#amwriting: don’t gut your novel

Excalibur London_Film_Museum_ via Wikipedia

This post has nothing to do with swords, but I felt one should be pictured, so here is Excalibur.

I have another novel in the editing process, one with many sections written before I embarked on my quest to discover how to write. I am now culling many unnecessary words and awkward phrases from the older sections.

If you’re a regular reader of my blog, you know the word “that” is like a keyboard tic for me. I use it a lot in my personal speech, and it falls into my work with a little too much regularity. I thought I had them pretty well under control, but one doesn’t see one’s own work with eyes of the disinterested reader.

Because of this, my editor and I are now combing each section for words I can eliminate and still retain the flow of the narrative.

Yes, I know I claim to be an editor. But I am first and foremost a writer, so I do have an editor because an unbiased eye is critical to producing a good, tight, manuscript.

When it comes to eliminating the word “that,” it’s crucial you look at each instance of how it is used.  Sometimes, “that” is the only word for a given situation. If a particular idea can’t be conveyed any other way, for the love of Tolstoy, use it. Don’t gut your prose just because some online guru tells you ‘that’ is the devil. If you remove every instance of “that” you’ll end up with a mess on your hands.

And just so you know, “that” and “which” are not interchangeable so you can’t just change every instance of “that” to “which.”

“That” is a pronoun used to identify a specific person or thing observed by the speaker, a determiner, an adverb, and a conjunction.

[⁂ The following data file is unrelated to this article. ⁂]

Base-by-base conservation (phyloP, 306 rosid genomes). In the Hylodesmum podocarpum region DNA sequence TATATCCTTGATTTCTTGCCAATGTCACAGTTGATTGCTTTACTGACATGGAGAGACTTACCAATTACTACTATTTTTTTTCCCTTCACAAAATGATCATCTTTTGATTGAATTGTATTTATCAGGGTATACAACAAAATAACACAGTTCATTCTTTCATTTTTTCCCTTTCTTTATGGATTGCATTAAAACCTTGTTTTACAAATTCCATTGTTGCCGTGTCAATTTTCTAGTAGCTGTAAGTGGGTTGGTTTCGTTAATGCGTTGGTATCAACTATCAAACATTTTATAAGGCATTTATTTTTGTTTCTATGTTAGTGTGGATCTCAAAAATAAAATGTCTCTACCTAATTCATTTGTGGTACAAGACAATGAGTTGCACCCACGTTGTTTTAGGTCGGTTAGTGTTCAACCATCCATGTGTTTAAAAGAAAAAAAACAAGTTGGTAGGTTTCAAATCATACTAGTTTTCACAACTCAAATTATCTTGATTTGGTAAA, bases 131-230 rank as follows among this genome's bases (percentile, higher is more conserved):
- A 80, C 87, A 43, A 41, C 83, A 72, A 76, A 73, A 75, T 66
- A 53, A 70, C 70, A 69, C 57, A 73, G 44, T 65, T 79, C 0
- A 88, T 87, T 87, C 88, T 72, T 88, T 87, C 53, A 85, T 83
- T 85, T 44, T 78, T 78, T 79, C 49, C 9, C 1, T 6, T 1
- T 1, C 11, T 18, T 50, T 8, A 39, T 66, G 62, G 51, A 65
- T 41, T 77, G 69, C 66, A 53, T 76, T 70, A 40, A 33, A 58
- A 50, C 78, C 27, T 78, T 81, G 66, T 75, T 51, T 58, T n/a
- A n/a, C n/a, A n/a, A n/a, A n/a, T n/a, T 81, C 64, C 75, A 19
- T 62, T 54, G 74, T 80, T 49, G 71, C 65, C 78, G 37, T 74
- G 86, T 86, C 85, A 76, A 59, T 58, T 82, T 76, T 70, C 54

1. “That’s his dog on the curb.” (Identifier)
  2. “Look at that red car.” (Determiner)
  3. “I wouldn’t go that far.” (Adverb)
  4. “She claimed that she was married.” (Conjunction)

In the case of number 4, the sentence would be stronger without it. Most of the time, prose is made stronger when the word “that” is simply cut and not replaced with anything. I say most, but not all of the time. Use common sense and if a beta reader runs amok in your manuscript telling you ax “this and that,” examine each instance of what has their undies in a twist and try to see why they are pointing it out.

There are cases where only “that” will suffice. When do we use the word “that?” We use it when we have something called a ‘Restrictive Clause’:

Quote from Grammar Girl, “A restrictive clause is just part of a sentence that you can’t get rid of because it specifically restricts some other part of the sentence.”  She goes on to give a specific example of a restrictive clause: “Gems that sparkle often elicit forgiveness.”  See?  Not just any gems elicit forgiveness in this sentence. Only gems that sparkle bring about clemency. In this sentence, forgiveness is restricted to one kind of gem.

“Which” is a pronoun asking for information. It specifies one or more people (or things) from a particular set, and it is also a determiner:

  1. “Which are the best diapers for newborns?” (Pronoun)